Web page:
Guest post: “The Lady or the Tiger or the Wolf?” by Carmen K. Welsh Jr.

The Lady or the Tiger or the Wolf?

by Carmen K. Welsh Jr.


I was asked by more than one person while writing my book if I’ve owned any dogs. The answer is no. Most of my life, I have actually identified with cats more but decided many years ago that I refused to get into the eternal debate about which pet is Better: a Dog or a Cat. I didn’t want to get caught up in nonsense and senseless hype.

Both cats and dogs are no better or worse than the other. I don’t even like that there’s such a debate. As an animal lover, it makes more sense to learn to enjoy and learn more about as many creatures as possible, even those one may be deathly afraid of, because, it’s nature, and nature’s cool.

Many cultures do not, or once did not, view animals as separate species. Animals were spirit guides, soul companions as well as kin. Depending on the individual, and among many animal-lovers and pet owner anecdotes, a human and a particular creature will bond no matter what, solidifying the idea that the human and animal species have more in common than is understood.

To tell you the truth, since I was a child, I felt drawn to cats (both literally and figuratively as well as artistically). I would draw them constantly. Cartoon cats I would often copy and change to my liking. If one reads my FWG bio, my first character at age 5 or 6, was a cat with bat wings! My avatar is an anthro snow leopard from one of my short stories. Saturday night, with my older brothers, watching original Star Trek episodes had me drawing on leftover cardboard a space opera comic with a galactic ship complete with captain and crew (all cats! What I wouldn’t give to find some of those drawings).

Also, as a child, I was deathly afraid of dogs. I mean, it made sense. Cats hate dogs because dogs chase them, right? But dogs also barked with large teeth when one walked by their wired fences or wooden gates. Yet, when I stayed in Jamaica with relatives, and after a few summers, having even lived there, going to school and all (talk about culture shock) the dogs there seemed… nicer. The strays didn’t try to bite. Dogs would run to a person, mouth wide open, tails wagging. House dogs seemed quiet and not growly. They also looked similar, lanky, medium size and short-furred, but that’s because being on an island did not allow for a varied gene pool. United States’ dogs seemed meaner to me at 8 years old. Do I sound as if I’m making ‘cultural stereotypes’ on dogs?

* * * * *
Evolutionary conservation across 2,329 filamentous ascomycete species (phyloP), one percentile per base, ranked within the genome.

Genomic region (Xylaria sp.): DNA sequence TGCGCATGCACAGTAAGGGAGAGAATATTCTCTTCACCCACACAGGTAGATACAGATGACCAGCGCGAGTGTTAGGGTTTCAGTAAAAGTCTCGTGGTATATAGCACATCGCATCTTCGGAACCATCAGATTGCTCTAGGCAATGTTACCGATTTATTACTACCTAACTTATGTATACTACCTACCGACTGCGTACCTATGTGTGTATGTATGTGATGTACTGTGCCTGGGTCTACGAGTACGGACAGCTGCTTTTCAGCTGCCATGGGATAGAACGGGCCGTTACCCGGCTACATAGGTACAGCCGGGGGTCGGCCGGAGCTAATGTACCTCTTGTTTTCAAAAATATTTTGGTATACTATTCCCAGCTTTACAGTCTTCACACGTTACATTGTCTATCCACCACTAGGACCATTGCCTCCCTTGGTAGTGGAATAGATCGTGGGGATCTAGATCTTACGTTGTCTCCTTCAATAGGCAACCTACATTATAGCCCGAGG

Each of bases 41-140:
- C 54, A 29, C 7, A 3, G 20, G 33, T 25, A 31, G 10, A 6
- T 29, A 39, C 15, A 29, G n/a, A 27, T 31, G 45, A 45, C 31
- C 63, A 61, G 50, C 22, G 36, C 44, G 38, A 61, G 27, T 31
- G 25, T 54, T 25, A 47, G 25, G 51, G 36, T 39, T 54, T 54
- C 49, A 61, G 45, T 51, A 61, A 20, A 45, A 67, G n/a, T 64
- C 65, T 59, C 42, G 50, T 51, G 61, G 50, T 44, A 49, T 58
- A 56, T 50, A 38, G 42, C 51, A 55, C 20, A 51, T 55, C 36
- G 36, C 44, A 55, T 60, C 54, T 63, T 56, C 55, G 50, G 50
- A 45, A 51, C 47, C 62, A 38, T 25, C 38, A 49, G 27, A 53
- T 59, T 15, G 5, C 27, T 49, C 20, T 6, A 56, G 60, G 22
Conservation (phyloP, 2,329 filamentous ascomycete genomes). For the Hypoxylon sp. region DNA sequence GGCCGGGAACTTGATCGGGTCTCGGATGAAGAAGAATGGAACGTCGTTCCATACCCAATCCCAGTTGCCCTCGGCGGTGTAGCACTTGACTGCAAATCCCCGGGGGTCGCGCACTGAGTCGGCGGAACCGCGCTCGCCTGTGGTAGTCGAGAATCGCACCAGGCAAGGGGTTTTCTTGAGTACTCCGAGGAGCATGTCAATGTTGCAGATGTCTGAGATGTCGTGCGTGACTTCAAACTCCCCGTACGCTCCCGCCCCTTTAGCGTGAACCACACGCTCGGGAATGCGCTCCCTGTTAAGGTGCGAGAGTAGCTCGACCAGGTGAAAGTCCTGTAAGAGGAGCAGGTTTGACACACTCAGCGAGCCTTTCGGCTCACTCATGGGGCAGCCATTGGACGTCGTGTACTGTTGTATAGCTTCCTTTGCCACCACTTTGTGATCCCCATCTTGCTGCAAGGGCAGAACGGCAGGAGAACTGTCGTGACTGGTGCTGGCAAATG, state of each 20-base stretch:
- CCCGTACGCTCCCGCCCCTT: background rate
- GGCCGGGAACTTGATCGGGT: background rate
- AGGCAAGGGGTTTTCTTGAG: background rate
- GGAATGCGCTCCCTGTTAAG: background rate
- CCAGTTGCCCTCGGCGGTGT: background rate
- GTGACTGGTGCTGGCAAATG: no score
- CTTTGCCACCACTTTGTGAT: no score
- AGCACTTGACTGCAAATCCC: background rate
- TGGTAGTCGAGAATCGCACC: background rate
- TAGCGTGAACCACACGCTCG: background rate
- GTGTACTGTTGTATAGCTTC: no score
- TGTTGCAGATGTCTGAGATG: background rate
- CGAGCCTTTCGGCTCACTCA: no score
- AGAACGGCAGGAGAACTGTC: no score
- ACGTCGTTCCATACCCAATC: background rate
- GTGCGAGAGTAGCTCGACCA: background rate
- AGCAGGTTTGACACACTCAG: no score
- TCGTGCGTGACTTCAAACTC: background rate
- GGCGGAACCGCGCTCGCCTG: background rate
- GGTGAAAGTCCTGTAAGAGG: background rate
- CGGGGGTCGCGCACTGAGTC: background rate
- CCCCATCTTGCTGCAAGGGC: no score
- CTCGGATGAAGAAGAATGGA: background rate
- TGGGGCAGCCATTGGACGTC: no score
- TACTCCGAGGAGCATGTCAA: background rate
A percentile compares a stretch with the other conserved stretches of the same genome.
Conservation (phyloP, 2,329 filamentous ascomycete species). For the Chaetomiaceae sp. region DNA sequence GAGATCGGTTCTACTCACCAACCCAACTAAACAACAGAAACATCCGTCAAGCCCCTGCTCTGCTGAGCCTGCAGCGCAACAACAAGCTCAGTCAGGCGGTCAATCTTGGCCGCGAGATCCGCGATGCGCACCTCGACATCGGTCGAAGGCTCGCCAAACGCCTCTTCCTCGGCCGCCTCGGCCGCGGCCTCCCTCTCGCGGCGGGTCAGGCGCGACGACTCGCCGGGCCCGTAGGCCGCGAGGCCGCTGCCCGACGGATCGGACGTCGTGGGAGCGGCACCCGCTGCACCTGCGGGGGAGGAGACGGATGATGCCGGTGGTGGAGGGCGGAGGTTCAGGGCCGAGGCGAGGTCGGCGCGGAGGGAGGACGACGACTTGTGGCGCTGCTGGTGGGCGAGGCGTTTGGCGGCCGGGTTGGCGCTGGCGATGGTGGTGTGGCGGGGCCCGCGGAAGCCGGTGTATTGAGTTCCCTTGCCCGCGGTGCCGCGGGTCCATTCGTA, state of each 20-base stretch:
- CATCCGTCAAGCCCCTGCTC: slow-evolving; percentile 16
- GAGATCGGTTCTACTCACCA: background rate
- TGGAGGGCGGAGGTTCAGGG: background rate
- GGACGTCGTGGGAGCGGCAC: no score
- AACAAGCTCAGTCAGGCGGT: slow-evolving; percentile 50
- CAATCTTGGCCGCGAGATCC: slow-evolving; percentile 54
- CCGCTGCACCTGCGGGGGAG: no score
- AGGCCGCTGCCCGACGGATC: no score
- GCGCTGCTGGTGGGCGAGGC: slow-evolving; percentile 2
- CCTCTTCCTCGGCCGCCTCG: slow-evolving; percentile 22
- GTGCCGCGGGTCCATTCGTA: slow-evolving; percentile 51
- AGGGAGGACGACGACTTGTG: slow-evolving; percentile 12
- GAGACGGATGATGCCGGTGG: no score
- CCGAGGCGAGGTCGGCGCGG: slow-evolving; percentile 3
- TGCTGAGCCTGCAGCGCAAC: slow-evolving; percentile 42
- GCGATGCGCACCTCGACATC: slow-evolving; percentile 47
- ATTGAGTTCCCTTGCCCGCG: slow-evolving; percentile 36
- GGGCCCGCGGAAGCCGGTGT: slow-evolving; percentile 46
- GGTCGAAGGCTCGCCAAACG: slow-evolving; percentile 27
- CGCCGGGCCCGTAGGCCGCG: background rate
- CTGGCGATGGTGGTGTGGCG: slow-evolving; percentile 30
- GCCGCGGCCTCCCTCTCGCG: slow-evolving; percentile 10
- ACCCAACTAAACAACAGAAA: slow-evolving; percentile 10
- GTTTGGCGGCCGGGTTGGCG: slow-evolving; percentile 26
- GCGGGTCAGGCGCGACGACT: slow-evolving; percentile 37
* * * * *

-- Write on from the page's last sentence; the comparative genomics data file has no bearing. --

But I learned from those dogs and how to interact with them. Also, my grandma, being of old ideas, believed cats were evil and didn’t want them around. However, she had no problem with canines. There was a dog known as Old Max in the neighborhood. Though he had an owner, he would amble about our block. Nearly every household he visited would feed him, including my grandmother. He was a stately gentleman and never barked loud and always allowed us children to play with him.

It took more years and experience to realize that dogs weren’t the antithesis to cats. They couldn’t be. It was like comparing from the old adage about apples and oranges. One could love cats and still love dogs! Once I understood that I began to incorporate more dogs into my writings.

Also, plenty of my beloved childhood films during the 1980s had canine actors I cheered for! I loved the Benji film series as well as Disney’s A Dog of Flanders, Ol’ Yeller, The Shaggy Dog and its sequel The Shaggy DA. One of my favorite Disney animations is Lady and the Tramp, which I count as the earliest inspiration for my novel draft. But I equally loved The Aristocats!

If I’m the animal writer I believe myself to be, then I should learn from them, and not just the ones I readily relate to. A writer should step out of the comfort zone. Writing what one knows is fine, yet it’s even better to learn new things so one could write on that as well. I read more on dogs, I met friends’ dogs and I began to study them.